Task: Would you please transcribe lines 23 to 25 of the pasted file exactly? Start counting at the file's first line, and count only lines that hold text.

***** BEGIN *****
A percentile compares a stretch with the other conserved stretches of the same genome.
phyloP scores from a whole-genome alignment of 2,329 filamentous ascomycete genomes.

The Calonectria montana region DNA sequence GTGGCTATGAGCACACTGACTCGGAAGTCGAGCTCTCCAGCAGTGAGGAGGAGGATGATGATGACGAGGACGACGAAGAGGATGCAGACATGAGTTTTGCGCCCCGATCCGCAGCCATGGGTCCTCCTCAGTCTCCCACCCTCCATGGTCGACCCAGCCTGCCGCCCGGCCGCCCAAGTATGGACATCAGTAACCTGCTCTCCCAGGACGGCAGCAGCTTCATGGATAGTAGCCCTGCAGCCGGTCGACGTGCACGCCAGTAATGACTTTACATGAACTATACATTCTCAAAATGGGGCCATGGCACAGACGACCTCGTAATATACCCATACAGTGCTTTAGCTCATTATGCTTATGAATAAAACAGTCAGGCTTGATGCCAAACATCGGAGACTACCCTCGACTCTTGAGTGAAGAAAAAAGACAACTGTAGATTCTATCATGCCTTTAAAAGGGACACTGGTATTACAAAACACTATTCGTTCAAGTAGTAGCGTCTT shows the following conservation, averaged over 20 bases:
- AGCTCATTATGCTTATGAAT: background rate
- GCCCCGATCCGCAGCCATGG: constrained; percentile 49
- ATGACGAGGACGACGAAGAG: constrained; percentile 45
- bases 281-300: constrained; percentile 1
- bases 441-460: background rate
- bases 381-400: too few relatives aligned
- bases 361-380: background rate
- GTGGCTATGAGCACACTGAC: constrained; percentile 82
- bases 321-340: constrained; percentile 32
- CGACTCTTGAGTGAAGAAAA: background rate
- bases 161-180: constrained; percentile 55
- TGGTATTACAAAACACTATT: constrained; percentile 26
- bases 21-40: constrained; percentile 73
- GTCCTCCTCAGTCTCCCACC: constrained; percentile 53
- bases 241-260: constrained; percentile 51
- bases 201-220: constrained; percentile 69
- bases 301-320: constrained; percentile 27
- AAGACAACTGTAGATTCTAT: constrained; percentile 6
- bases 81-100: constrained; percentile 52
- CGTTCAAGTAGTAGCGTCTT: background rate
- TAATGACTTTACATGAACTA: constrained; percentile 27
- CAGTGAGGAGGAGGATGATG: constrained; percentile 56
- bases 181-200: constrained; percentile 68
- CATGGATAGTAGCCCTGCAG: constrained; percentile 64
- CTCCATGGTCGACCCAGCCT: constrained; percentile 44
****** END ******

- CGTTCAAGTAGTAGCGTCTT: background rate
- TAATGACTTTACATGAACTA: constrained; percentile 27
- CAGTGAGGAGGAGGATGATG: constrained; percentile 56